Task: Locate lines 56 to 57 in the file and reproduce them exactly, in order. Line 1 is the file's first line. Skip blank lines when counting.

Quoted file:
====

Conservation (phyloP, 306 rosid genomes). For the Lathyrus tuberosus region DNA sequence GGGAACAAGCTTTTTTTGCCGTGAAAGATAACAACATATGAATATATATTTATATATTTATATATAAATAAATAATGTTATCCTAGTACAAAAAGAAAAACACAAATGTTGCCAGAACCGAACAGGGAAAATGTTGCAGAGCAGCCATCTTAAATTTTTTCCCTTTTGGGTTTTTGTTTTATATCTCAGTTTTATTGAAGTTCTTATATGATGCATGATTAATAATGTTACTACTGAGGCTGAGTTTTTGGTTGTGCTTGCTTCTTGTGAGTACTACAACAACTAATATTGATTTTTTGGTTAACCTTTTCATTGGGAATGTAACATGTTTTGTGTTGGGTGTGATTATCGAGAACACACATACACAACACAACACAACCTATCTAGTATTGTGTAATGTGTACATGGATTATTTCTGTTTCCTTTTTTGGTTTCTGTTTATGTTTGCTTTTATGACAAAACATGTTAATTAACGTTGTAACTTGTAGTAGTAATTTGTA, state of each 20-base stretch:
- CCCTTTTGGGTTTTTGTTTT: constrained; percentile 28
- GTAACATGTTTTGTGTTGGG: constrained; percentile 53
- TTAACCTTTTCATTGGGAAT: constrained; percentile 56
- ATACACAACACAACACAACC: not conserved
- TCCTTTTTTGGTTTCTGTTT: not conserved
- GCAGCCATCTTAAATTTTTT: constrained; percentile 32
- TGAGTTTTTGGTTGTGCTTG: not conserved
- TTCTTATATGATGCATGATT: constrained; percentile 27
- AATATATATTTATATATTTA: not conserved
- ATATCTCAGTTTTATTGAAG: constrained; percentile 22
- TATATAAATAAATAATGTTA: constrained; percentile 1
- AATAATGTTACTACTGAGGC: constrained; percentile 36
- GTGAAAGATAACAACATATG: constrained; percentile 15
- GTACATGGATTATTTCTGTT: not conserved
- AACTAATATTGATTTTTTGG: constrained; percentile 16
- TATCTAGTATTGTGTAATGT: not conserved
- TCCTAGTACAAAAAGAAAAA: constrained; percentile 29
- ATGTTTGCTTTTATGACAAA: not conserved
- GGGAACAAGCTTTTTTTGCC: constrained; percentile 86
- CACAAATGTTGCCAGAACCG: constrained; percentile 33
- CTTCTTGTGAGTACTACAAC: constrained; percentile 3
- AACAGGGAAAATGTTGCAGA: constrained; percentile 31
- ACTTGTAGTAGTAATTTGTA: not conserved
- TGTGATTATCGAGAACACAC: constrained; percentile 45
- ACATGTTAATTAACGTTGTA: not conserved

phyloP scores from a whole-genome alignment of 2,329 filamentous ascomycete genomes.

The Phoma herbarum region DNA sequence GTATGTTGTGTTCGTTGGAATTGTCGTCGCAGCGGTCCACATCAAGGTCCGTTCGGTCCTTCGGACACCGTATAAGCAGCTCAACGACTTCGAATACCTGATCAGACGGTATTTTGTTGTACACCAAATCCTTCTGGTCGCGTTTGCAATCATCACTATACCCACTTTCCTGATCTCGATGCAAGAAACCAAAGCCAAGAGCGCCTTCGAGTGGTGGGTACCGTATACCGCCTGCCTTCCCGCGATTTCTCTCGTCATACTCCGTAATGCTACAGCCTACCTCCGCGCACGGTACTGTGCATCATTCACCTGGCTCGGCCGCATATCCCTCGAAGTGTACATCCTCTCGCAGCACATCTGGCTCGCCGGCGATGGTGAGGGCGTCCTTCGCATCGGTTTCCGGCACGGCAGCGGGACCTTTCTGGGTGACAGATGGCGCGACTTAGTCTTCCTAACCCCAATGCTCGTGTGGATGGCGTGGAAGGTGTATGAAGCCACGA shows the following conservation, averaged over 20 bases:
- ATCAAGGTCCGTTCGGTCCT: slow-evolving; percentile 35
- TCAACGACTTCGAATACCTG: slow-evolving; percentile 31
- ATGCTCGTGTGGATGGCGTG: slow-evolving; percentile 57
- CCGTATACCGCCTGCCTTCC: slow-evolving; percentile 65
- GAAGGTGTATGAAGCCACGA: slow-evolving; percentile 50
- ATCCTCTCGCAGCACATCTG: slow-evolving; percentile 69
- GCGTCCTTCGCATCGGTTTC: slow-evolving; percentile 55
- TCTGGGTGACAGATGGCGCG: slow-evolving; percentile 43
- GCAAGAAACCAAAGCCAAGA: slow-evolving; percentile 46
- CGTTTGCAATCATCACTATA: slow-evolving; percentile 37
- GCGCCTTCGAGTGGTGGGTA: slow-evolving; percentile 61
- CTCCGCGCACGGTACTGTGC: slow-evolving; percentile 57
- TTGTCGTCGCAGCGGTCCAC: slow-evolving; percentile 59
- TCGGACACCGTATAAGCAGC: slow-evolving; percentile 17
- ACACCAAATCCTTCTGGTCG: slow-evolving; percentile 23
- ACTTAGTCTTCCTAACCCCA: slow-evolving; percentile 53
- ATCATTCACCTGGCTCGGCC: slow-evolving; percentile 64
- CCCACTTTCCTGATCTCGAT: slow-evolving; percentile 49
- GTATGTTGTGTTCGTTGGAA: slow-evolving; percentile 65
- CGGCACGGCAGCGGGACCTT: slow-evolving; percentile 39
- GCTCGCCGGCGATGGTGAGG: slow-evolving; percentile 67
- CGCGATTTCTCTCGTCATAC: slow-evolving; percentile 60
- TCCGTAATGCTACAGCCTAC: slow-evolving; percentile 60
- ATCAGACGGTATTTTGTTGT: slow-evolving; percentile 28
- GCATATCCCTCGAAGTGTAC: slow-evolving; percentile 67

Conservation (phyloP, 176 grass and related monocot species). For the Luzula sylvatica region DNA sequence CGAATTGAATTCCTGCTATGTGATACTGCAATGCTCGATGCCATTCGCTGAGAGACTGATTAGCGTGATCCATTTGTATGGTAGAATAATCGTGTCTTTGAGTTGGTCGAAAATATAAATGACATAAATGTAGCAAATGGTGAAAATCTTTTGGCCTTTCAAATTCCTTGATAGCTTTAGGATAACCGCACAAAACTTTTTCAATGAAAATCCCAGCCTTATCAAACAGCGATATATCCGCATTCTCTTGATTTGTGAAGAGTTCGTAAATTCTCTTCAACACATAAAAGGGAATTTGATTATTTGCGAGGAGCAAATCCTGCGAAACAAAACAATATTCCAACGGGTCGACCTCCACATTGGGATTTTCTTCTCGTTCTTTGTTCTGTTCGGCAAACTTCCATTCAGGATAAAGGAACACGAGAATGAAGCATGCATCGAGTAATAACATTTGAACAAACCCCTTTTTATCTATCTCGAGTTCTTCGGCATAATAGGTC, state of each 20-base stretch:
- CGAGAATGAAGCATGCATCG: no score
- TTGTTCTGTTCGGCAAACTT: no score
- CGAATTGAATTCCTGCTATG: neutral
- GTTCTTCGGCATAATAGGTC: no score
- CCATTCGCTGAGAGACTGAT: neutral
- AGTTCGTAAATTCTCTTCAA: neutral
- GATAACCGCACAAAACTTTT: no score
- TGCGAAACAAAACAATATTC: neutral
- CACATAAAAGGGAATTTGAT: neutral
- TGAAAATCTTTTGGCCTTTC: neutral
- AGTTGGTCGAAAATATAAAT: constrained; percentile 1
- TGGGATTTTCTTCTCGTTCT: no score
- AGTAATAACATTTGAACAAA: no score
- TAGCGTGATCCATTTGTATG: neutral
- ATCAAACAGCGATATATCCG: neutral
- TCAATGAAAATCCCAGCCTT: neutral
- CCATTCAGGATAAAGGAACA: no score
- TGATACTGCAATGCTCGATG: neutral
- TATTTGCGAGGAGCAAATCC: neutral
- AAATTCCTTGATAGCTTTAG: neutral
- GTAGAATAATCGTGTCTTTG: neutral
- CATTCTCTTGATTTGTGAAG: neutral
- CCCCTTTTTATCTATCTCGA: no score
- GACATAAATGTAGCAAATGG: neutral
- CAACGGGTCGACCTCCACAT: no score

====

- TTGTTCTGTTCGGCAAACTT: no score
- CGAATTGAATTCCTGCTATG: neutral